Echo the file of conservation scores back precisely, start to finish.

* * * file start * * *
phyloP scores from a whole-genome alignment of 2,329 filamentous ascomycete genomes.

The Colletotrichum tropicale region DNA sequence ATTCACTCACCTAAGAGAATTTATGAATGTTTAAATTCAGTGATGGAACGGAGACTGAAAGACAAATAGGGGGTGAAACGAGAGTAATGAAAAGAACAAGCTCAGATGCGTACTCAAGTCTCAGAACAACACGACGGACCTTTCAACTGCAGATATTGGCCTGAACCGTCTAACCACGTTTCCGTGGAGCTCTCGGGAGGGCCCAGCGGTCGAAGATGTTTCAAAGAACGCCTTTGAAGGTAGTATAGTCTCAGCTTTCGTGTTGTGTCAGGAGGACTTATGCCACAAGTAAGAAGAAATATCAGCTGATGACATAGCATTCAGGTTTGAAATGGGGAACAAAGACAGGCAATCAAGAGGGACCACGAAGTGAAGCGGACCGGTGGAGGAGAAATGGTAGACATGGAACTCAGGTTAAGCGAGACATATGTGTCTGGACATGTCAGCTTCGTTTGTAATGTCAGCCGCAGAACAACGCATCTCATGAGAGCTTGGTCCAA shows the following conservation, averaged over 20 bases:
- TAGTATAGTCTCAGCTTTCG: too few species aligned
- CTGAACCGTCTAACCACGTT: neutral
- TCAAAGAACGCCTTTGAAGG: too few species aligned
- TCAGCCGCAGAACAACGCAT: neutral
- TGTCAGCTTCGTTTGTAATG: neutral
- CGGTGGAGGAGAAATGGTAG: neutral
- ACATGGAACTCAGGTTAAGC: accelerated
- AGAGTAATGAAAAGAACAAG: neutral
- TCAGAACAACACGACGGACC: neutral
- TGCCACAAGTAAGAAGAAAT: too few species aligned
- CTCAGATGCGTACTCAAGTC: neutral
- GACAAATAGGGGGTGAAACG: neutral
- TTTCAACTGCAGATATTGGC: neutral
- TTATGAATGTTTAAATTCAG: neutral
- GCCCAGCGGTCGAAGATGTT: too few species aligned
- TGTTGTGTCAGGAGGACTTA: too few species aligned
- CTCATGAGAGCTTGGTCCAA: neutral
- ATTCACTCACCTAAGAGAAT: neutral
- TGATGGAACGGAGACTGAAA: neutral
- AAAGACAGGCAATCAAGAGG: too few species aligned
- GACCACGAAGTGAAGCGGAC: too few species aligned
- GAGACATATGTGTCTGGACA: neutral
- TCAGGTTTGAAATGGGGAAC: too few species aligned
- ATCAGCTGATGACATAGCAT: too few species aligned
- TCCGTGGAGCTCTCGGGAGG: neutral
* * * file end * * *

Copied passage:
phyloP scores from a whole-genome alignment of 2,329 filamentous ascomycete genomes.

The Colletotrichum tropicale region DNA sequence ATTCACTCACCTAAGAGAATTTATGAATGTTTAAATTCAGTGATGGAACGGAGACTGAAAGACAAATAGGGGGTGAAACGAGAGTAATGAAAAGAACAAGCTCAGATGCGTACTCAAGTCTCAGAACAACACGACGGACCTTTCAACTGCAGATATTGGCCTGAACCGTCTAACCACGTTTCCGTGGAGCTCTCGGGAGGGCCCAGCGGTCGAAGATGTTTCAAAGAACGCCTTTGAAGGTAGTATAGTCTCAGCTTTCGTGTTGTGTCAGGAGGACTTATGCCACAAGTAAGAAGAAATATCAGCTGATGACATAGCATTCAGGTTTGAAATGGGGAACAAAGACAGGCAATCAAGAGGGACCACGAAGTGAAGCGGACCGGTGGAGGAGAAATGGTAGACATGGAACTCAGGTTAAGCGAGACATATGTGTCTGGACATGTCAGCTTCGTTTGTAATGTCAGCCGCAGAACAACGCATCTCATGAGAGCTTGGTCCAA shows the following conservation, averaged over 20 bases:
- TAGTATAGTCTCAGCTTTCG: too few species aligned
- CTGAACCGTCTAACCACGTT: neutral
- TCAAAGAACGCCTTTGAAGG: too few species aligned
- TCAGCCGCAGAACAACGCAT: neutral
- TGTCAGCTTCGTTTGTAATG: neutral
- CGGTGGAGGAGAAATGGTAG: neutral
- ACATGGAACTCAGGTTAAGC: accelerated
- AGAGTAATGAAAAGAACAAG: neutral
- TCAGAACAACACGACGGACC: neutral
- TGCCACAAGTAAGAAGAAAT: too few species aligned
- CTCAGATGCGTACTCAAGTC: neutral
- GACAAATAGGGGGTGAAACG: neutral
- TTTCAACTGCAGATATTGGC: neutral
- TTATGAATGTTTAAATTCAG: neutral
- GCCCAGCGGTCGAAGATGTT: too few species aligned
- TGTTGTGTCAGGAGGACTTA: too few species aligned
- CTCATGAGAGCTTGGTCCAA: neutral
- ATTCACTCACCTAAGAGAAT: neutral
- TGATGGAACGGAGACTGAAA: neutral
- AAAGACAGGCAATCAAGAGG: too few species aligned
- GACCACGAAGTGAAGCGGAC: too few species aligned
- GAGACATATGTGTCTGGACA: neutral
- TCAGGTTTGAAATGGGGAAC: too few species aligned
- ATCAGCTGATGACATAGCAT: too few species aligned
- TCCGTGGAGCTCTCGGGAGG: neutral